Boise, Idaho is tucked away in plain sight in America’s Inland Northwest, and although it’s often overlooked due to its relative isolation, Boise is a lovely town with a rich history of pioneers, agriculture, and of course, bungalows. Boise’s bungalows run the gamut of all shapes, sizes, colors and styles, and were built from the plentiful natural resources that abound in the region. Timber, sandstone, and river rock were all put to good use when the City’s omnipresent bungalows were built during the first quarter of the 1900′s.
Like many other Western towns during this era, Boise was in the midst of a population boom, and saw its population triple – from approximately 6,000 to nearly 18,000 – in the first 10 years of the 1900′s. All of these new residents needed homes, and with the Arts & Crafts Movement gaining a foothold across the country, the Victorian and Queen Anne styles falling out of favor, and the growing adoration of bungalow architecture emerging out of California and the Pacific Northwest, the timing was right for Boise’s big bungalow boom.
Many of Boise’s early bungalows were small and simple (above) and fit the budget of the town’s newest residents. As the local economy continued to gain traction into the 1910′s-1920′s, more and more homes were built that exhibited elaborate exterior details coupled with fine artistic craftsmanship (below).
Neighborhoods like the North End are where many of these larger bungalows were built.
This modified four-square (above) in the North End appears to have been added-on-to over the years. My guess is that the enclosed front porch on the left side and small bump-out at the rear left were not original. The same could also likely be said for the interesting home below. Its narrow windows on the two second floor dormers (in the middle below) appear to be original, but it looks as though the portion on the left side of the home may have been added on at some point. Either way, something about this home is very intriguing to me!
Closer to Downtown, the home above was designed and built by John Tourtellotte in 1905. The original owners were farmers and who raised sheep, so it’s not surprising that the home retains some features of a late 1800′s farmhouse intermingled with some early bungaloid details. The stone block on the first floor makes a strong statement as well.
Sprinkled in among these 100 year old homes are a handful of newly constructed/renovated homes that seamlessly fit right in. The wide stance of the front porch on the home above is nicely contrasted by its tall A-Frame roof-line. The abundant exposed rafter-tails and staggered shingle siding of this newer home (below) appear to have been heavily influenced by none other than Greene & Greene.
Many of the North End’s marquee homes can be found on Harrison Street – a quaint, tree-lined arterial that runs north-and-south through town. Two homes in particular caught my eye: the first (above) is a latter-day Queen Anne built in 1908 which was also designed by Tourtellotte, along with his later collaborator, Charles Hummel. Although it may look rather small from the street, the home extends back quite a ways and actually encompasses over 5,600 sq feet in all. Included in that square footage is this beautiful (and large) four- bay carriage house (below) that’s accessible from the street running parallel to Harrison behind the main house. For more interior and exterior pictures of the home, click here.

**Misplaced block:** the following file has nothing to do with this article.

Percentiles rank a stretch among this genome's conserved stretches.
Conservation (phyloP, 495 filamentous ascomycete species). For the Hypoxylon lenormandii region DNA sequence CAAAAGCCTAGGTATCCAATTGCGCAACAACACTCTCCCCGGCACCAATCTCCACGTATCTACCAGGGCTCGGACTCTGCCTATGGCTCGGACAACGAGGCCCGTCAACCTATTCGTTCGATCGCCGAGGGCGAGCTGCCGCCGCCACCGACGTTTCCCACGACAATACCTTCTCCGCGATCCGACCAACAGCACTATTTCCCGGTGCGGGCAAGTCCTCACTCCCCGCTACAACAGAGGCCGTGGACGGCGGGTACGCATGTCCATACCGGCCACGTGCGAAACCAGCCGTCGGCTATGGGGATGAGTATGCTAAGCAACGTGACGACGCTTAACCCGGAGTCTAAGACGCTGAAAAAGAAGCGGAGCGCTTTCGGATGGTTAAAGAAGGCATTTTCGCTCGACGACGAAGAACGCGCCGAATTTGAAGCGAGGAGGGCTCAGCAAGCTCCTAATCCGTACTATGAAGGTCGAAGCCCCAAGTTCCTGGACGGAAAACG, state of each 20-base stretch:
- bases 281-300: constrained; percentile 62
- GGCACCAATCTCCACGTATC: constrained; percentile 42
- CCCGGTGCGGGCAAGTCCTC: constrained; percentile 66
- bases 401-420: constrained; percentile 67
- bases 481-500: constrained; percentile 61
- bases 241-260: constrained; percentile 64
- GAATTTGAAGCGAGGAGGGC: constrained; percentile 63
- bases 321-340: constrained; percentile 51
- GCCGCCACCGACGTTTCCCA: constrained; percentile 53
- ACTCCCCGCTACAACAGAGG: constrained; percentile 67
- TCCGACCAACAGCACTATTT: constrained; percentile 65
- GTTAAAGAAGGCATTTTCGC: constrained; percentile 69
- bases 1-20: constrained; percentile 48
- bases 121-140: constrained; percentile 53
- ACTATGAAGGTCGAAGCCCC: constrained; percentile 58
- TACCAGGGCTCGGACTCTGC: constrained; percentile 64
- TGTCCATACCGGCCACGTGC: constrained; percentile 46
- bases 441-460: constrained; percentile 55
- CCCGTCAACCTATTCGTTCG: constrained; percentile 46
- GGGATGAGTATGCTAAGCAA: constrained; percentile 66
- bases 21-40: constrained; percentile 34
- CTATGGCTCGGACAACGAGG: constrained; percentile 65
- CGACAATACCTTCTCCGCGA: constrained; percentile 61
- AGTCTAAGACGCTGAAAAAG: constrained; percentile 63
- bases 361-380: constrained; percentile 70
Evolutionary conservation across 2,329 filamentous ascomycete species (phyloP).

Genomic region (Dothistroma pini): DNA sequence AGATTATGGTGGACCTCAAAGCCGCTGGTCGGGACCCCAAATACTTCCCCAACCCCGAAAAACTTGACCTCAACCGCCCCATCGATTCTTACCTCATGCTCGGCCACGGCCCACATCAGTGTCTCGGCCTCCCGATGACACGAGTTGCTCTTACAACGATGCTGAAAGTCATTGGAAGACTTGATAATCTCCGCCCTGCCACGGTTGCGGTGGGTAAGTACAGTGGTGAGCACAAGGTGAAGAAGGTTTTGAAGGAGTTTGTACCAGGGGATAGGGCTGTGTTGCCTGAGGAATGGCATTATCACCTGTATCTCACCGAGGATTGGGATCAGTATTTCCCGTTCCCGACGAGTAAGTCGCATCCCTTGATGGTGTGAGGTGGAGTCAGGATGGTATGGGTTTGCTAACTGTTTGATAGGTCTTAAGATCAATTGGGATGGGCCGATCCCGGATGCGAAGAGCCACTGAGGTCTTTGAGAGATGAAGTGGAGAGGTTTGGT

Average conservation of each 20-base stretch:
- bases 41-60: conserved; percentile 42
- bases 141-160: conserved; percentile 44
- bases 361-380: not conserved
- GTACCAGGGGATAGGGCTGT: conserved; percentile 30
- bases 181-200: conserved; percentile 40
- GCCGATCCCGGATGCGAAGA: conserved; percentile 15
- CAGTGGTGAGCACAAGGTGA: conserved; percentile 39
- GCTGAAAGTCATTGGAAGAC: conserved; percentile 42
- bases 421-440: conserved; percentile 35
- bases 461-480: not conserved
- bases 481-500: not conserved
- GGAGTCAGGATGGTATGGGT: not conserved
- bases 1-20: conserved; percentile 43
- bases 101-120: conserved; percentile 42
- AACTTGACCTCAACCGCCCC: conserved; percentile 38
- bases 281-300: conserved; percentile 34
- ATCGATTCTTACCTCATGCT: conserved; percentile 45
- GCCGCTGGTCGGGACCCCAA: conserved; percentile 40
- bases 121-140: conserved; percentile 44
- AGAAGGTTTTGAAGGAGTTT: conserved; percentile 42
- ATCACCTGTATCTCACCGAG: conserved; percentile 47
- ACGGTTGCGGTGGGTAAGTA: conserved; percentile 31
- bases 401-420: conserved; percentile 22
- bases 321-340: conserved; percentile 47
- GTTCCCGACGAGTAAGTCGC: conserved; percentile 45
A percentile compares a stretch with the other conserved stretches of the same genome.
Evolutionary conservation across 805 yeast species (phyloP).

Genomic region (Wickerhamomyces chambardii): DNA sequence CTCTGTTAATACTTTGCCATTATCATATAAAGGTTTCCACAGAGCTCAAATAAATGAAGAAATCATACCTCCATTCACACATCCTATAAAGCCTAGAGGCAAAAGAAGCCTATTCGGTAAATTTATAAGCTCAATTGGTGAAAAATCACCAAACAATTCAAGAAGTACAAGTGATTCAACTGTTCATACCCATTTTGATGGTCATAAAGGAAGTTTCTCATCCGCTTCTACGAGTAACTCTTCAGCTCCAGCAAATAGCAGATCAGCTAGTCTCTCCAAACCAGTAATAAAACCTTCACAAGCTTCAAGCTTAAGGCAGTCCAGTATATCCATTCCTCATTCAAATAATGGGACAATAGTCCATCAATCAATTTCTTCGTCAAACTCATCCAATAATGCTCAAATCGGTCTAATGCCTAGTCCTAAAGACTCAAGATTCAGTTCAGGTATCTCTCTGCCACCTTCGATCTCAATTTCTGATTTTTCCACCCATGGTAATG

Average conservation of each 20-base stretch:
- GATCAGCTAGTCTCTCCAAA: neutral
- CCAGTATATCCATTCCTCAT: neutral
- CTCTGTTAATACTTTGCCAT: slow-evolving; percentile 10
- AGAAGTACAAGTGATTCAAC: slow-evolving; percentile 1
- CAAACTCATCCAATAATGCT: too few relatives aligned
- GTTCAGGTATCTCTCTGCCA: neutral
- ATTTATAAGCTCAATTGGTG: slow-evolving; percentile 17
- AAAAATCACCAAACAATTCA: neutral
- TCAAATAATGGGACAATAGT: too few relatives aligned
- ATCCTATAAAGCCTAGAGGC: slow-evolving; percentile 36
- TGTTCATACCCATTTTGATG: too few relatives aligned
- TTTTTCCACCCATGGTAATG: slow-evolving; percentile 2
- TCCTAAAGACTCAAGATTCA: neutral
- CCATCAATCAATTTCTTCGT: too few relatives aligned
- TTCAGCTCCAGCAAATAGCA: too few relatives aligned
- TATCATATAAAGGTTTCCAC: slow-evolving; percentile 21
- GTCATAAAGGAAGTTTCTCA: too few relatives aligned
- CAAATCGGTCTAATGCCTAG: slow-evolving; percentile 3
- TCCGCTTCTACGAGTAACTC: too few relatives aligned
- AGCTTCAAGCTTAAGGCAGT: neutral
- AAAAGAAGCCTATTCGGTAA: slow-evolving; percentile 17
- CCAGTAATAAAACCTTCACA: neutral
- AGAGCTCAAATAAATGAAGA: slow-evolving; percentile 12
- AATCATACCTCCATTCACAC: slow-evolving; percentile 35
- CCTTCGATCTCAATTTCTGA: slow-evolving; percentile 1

The second home that caught my eye is a hulking Spanish Mission style home (below), nicknamed “The Lion House,” that was originally built for G.W. Bond who retired in Boise following a successful business career in San Diego. Bond was fond of the Spanish Mission style that’s omnipresent in Southern California, and commissioned Tourtellotte & Hummel to bring his vision of a grand Mission home to life.
The interior of the home (below) has all the hallmarks of a classic craftsman home – leaded glass windows, gorgeous oak hardwood floors, built-ins galore, and a beefy mantel over a custom-tiled fireplace – to name a few. The home was also recently listed for sale! So if you’ve got about $1.5 million dollars to spend, it can all be your’s!
Heading southeast from Downtown, the Warm Springs neighborhood is home to many of the larger estates built by Boise’s first wave of prosperous businessmen. The Regan House (below), designed by Charles Hummel’s architectural firm in 1911, is another Mission style home, although at first glance, it appears to exhibit some Asian characteristics as well.
One of the more notable buildings along Warm Springs Drive is the Children’s Home Society‘s Counseling Center. Designed by Hummel and built in 1910, the Center’s exposed rafter-tails, and large over-hanging eaves are mostly craftsman details, while it’s stone façade and low-sloping hipped-roof suggest a subtle Prairie Style influence as well.
One of the more bizarre homes is what has become known as “Warm Springs Castle” (below). Only recently completed, the home has been the subject of controversy among neighbors and townspeople alike since the day construction began. When asked about its design, the home’s owner, Tim Barber, responded by saying, “As the last vacant lot on Warm Springs Avenue, the location needed a landmark home.” A landmark home it certainly is, and it’s become one of the most recognizable residences in all of Boise.
Boise, Idaho is a fun town with a lot to offer, not the least of which is its architecture. So if you find yourself there, get out and have a look around, you won’t have to look hard to find something you like…!
© The Craftsman Bungalow 2013